It's possible that Dylan O'Brien may someday grow into the role of Mitch Rapp — the dangerously lethal terrorist-hunter hero of the late Vince Flynn's popular series of pulpy spy novels — but in the cinematic origin story "American Assassin," based on one of Flynn's books, he ain't there yet. Despite his scruffy beard and some passable action sequences, the actor, who just turned 26, still comes across as a not terribly interesting, snot-nosed kid: an only slightly older and only mildly angrier version of the adolescent character he played — and continues to play — in the "Maze Runner" movies.
Clearly, CBS Films, which has bought the rights to Flynn's Mitch Rapp books, is hoping the character has legs. But first, "Assassin" has to make some money. If Flynn's die-hard fans don't buy O'Brien's pretty boy as a killing machine, there may not be a second — let alone a third — opportunity for the actor to grow up.
"American Assassin" opens on the beach in Ibiza, as the still-soft-and-sensitive version of Mitch is proposing to his girlfriend (Charlotte Vega). But after she is killed by Islamic terrorists, Mitch undergoes a kind of physical and political transformation that only occurs in Hollywood, or in the pages of potboilers. The movie fast-forwards 18 months to a new and improved version of our hero — who has managed to train himself in martial arts and weapons handling, as well as Arabic language and culture. Mitch 2.0 is preparing to single-handedly infiltrate the radical Islamist militant cell in Libya responsible for the slaughter of the opening scene.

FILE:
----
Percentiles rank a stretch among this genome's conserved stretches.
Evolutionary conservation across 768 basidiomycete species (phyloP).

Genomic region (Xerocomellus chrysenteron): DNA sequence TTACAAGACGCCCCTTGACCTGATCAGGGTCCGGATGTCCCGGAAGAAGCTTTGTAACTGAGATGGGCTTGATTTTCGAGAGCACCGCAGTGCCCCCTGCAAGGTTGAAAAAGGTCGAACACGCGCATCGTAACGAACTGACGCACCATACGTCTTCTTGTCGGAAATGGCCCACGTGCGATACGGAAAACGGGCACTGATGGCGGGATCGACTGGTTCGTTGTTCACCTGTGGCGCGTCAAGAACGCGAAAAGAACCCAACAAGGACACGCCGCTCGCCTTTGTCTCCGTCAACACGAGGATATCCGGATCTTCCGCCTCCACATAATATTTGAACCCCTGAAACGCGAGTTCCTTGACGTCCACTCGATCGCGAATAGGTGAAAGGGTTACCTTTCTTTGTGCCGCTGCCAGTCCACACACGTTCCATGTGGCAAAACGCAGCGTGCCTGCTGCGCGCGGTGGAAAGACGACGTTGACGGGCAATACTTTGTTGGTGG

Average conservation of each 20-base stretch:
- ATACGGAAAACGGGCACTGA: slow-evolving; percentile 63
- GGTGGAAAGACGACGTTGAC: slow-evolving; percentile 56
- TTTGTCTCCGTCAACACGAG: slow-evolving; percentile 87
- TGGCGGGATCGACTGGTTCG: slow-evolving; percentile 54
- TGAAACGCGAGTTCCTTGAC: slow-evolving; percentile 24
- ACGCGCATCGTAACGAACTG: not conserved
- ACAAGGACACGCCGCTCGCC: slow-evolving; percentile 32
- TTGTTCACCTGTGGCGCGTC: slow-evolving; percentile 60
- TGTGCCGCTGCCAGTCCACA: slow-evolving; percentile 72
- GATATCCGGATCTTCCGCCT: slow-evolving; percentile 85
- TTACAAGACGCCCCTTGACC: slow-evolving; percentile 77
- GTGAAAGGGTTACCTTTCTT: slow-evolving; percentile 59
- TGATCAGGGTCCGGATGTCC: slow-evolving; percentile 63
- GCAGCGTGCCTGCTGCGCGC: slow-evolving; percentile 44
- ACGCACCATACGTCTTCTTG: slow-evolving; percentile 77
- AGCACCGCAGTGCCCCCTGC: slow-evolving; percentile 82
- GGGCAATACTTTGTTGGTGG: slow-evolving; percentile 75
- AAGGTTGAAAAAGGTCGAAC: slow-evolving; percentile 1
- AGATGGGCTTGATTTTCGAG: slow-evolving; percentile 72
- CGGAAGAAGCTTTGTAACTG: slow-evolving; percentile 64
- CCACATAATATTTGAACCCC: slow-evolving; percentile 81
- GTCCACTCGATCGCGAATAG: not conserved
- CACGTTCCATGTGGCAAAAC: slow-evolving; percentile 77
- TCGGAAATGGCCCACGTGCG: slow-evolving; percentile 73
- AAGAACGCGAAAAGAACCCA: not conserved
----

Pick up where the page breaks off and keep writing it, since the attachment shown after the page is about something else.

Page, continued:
Meanwhile, Mitch is being monitored — and, ultimately, recruited — by the CIA, as its deputy director (Sanaa Lathan) announces that he's "off the charts" in aptitude for the top-secret Orion program, a special-ops commando unit under the tutelage and oversight of ex-Navy SEAL Stan Hurley (Michael Keaton).
The bad news? Mitch doesn't like to follow rules. The good news? That's just how we like our action heroes. It's all as phony as it sounds.
Keaton, at least, looks the part. The story, adapted for the screen by Stephen Schiff, Michael Finch, Edward Zwick and Marshall Herskovitz, and directed by Michael Cuesta ("Kill the Messenger"), leaves most of the tough-guy acting to him. When Stan and Mitch go after a rogue Orion graduate who has obtained a nuclear device (Taylor Kitsch), it is Stan, not Mitch, who gets captured and tortured, in scenes that feel like someone behind the camera is taking a little too much pleasure in fingernail removal.
It's very macho and violent, a la "24," with women playing secondary and/or disposable characters. Shiva Negar appears briefly, as a mysterious Turkish spy.
Despite — or perhaps because of — this Category 3 testosterone storm, "American Assassin" feels especially boring. Containing only the most formulaic action and few genuine thrills, the movie advances toward its foregone conclusion with all the subtlety of a tool and die machine, stamping out one overly familiar scene after another.
In the end, Mitch Rapp comes across as a poor man's Jason Bourne. But at least that franchise, after five movies, is only now starting to exhibit signs of battle fatigue. "American Assassin" is just getting started, and it already feels worn out.
R. At area theaters. Contains strong violence throughout, some torture, crude language and brief nudity. 111 minutes.